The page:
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Sahara

Day 34: Dakar

Dakar, Senegal 
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At a local contest in Dakar, the boys show how it should be done.
Michael Palin - SaharaDakar has a reputation as a lively, liberal, cosmopolitan town with a thriving music scene, which is why we find ourselves, late on this first evening, in a thatched shed down by the Fish Market. One side is open to the sea and the Atlantic slurps gently against a jetty, causing soft breezes to waft in and aerate the sticky atmosphere inside. Unfortunately, these cooling breezes also carry a pungent aroma of sewage and rotting fish. This seems to make absolutely no difference to the enthusiasm with which everyone throws themselves into dancing, foot-tapping and drinking to a six-man band called Nakodje. The sound is a fusion of Western and West African, with saxophone, clarinet and guitar lining up alongside Fula flute from Guinea and a balaphon (like a xylophone) from Mali. The audience embraces white and black, men and women in equal numbers. I find myself sitting next to a group of staid-looking Senegalese men in suits. They show a surprising interest in our filming and are keen to know if my programmes sell in Senegal. When I shake my head apologetically their eyes light up with relief, and they explain that they are Muslim and if it had been on Senegalese TV their wives would have seen them drinking beer.

The manager, a rangy black man with rubbery legs and red eyes, has taken a shine to me and announces my presence here to a bemused audience.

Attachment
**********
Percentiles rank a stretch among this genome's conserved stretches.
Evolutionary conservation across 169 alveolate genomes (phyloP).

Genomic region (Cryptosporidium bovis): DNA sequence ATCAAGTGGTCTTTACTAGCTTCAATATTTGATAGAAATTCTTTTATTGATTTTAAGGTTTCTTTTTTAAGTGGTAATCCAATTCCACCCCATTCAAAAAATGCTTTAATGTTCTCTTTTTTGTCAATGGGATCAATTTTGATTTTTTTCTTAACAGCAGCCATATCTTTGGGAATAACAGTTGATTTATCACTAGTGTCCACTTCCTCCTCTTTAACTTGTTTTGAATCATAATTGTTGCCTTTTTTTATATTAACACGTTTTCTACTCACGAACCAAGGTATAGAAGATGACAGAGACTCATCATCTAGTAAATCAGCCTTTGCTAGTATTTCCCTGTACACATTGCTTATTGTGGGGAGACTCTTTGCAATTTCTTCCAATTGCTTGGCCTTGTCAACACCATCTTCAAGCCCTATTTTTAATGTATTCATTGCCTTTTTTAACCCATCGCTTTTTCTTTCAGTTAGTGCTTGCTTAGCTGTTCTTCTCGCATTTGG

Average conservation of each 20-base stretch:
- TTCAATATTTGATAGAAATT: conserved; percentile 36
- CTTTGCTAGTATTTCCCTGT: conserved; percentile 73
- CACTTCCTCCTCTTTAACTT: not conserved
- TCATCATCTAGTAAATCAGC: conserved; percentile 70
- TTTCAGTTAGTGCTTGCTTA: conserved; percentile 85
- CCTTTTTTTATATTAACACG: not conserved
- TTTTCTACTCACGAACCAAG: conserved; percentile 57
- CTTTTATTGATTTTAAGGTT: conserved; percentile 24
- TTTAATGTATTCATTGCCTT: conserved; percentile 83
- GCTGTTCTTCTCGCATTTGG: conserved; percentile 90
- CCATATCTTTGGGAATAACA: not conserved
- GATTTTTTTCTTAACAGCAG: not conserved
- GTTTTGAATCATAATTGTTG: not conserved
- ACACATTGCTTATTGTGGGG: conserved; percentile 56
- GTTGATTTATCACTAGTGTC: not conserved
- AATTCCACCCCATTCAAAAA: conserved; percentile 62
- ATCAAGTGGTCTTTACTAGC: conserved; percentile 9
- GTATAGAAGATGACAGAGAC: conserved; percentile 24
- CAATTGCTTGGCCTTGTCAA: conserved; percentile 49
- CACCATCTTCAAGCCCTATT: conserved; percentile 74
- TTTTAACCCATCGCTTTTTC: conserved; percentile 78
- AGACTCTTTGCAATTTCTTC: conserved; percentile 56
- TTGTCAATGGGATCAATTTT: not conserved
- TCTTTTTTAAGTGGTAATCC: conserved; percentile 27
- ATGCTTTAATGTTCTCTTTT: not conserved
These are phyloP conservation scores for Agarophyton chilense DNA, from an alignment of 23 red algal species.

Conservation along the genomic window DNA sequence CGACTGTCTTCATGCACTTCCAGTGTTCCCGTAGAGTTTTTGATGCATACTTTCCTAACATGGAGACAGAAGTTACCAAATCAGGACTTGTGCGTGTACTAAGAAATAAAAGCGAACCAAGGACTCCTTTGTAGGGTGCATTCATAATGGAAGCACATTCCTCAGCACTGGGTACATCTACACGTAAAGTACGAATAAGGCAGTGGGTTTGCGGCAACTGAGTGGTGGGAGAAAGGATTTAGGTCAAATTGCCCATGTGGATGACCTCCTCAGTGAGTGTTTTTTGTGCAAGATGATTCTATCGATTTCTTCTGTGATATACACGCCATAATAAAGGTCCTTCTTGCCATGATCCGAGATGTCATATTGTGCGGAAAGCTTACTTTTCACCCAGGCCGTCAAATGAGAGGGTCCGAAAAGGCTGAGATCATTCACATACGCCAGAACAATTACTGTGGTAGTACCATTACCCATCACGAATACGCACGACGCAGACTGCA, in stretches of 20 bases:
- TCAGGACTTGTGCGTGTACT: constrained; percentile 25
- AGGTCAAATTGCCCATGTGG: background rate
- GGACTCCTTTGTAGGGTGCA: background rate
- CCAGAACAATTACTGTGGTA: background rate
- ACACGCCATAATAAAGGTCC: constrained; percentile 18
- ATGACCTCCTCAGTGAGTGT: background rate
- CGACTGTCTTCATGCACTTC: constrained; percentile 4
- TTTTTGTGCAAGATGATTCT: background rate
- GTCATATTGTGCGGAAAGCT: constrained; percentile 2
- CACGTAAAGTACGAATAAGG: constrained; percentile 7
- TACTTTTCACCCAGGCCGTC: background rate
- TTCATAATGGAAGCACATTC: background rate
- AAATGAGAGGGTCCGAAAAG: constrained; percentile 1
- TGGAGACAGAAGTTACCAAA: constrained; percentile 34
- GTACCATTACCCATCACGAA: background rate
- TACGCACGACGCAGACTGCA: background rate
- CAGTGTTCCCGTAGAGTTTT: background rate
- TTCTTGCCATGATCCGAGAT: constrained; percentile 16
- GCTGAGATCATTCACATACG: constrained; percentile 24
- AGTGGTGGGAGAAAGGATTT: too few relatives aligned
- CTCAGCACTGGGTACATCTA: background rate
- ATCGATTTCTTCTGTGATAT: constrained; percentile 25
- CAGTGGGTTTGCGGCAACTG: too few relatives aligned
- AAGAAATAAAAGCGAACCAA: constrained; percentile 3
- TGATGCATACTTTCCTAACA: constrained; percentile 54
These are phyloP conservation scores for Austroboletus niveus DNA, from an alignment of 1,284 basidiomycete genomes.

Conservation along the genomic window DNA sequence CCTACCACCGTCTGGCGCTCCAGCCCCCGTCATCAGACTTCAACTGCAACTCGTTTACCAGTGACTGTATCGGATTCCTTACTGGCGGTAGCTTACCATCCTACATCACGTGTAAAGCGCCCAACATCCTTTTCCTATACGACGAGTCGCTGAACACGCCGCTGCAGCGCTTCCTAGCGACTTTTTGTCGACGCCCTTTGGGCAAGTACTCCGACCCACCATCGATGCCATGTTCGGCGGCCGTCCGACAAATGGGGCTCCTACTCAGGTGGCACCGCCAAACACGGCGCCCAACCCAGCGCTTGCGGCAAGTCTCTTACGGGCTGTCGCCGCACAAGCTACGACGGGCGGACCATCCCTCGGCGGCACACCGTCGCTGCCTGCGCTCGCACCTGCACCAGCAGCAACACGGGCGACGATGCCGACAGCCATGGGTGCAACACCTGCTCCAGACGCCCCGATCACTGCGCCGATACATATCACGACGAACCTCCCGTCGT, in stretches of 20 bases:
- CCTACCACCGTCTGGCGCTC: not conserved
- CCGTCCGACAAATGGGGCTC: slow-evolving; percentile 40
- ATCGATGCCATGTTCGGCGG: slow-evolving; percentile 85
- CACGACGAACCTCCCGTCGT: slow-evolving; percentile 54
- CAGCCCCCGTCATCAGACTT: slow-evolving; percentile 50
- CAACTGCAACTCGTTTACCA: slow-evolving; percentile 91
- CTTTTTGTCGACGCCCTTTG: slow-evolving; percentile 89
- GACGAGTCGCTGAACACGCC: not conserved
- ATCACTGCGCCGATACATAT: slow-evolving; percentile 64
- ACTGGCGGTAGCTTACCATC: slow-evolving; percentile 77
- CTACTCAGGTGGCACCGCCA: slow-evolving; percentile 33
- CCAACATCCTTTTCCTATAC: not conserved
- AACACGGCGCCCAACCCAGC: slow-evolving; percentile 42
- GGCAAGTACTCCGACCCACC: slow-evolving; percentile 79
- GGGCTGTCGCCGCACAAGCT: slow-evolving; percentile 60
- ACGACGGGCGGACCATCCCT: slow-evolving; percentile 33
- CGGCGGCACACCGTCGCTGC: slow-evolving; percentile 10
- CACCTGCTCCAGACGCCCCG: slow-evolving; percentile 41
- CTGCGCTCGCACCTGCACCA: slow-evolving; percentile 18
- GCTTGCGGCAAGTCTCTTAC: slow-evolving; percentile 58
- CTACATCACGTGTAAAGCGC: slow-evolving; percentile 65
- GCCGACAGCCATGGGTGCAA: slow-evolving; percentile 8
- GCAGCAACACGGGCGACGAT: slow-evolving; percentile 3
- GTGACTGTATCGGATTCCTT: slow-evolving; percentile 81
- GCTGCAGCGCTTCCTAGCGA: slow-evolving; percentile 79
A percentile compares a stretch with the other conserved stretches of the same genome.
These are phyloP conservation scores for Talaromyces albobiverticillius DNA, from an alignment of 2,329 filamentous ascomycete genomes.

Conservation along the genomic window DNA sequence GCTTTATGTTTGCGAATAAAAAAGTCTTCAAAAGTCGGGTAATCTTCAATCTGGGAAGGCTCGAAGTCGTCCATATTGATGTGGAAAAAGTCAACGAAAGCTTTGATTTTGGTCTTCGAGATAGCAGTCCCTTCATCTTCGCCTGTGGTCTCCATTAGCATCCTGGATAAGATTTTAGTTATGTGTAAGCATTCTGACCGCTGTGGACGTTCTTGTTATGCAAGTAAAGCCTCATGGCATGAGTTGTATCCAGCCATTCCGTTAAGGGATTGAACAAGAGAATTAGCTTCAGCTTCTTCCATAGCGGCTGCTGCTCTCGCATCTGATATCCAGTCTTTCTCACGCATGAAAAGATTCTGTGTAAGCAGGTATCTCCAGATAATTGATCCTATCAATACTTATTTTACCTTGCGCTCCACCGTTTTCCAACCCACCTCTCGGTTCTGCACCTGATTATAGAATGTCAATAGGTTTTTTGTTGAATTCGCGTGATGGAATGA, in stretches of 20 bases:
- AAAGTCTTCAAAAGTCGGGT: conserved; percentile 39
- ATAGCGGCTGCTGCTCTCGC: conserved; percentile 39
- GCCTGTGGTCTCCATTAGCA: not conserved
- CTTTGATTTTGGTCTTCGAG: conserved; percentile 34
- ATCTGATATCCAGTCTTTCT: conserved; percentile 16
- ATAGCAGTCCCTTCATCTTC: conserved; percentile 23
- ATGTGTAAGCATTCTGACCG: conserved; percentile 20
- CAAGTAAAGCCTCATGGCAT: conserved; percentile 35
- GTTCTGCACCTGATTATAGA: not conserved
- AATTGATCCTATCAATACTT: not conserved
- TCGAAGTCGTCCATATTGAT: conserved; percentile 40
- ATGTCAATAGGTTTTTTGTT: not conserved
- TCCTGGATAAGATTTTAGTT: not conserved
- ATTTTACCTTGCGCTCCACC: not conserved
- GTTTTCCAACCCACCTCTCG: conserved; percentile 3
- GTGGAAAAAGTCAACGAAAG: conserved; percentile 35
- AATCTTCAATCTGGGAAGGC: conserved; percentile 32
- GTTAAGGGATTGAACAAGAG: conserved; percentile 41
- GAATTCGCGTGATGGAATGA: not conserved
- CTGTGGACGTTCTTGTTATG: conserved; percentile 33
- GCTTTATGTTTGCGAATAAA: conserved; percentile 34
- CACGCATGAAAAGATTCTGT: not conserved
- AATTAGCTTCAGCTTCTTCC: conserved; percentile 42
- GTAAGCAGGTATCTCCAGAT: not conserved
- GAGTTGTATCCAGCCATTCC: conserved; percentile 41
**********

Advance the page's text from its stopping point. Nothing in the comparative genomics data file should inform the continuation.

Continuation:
Towards the end of the evening, I'm at the bar drinking a last Flag beer and talking to Malek, the young Senegalese bass guitarist, who's halfway through a business management course, and Tom Vahle, an American member of the band, who has taught himself to play the Fula flute.

'It only has three holes in it. It's a combination of singing and blowing at the same time.'

An arm snakes round my shoulder and the face of the club manager looms close to mine. He's seriously unsteady now and I'm not altogether sure what he's on about.

'I'm Lebou,' he says with a flourish. 'We are fishermen, right. Dakar belongs to us.'

He's also an ex-basketball player, now sixty years old. I'm impressed and ask him how he stays in shape. He leers, wobbles, grabs my head and whispers loudly in my ear.

'Making love. Every single night.'

This boast completely convulses him and induces a brief coughing fit. My recollections of the ensuing conversation are hazy, to say the least, but I do remember a nicely surreal exchange when he was expanding on his previous experience.

'Is this different from the other clubs you've managed?'

'Oh...yeah.'

'Why?'

'The other clubs were,' he pauses for quite a while, searching for the right word, 'rectangular.'
Dakar, Senegal 
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Wrestling is the second biggest sport in Senegal.
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PALIN'S GUIDES

  • Series: Sahara
  • Day: 34
  • Country/sea: Senegal
  • Place: Dakar
  • Book page no: 112

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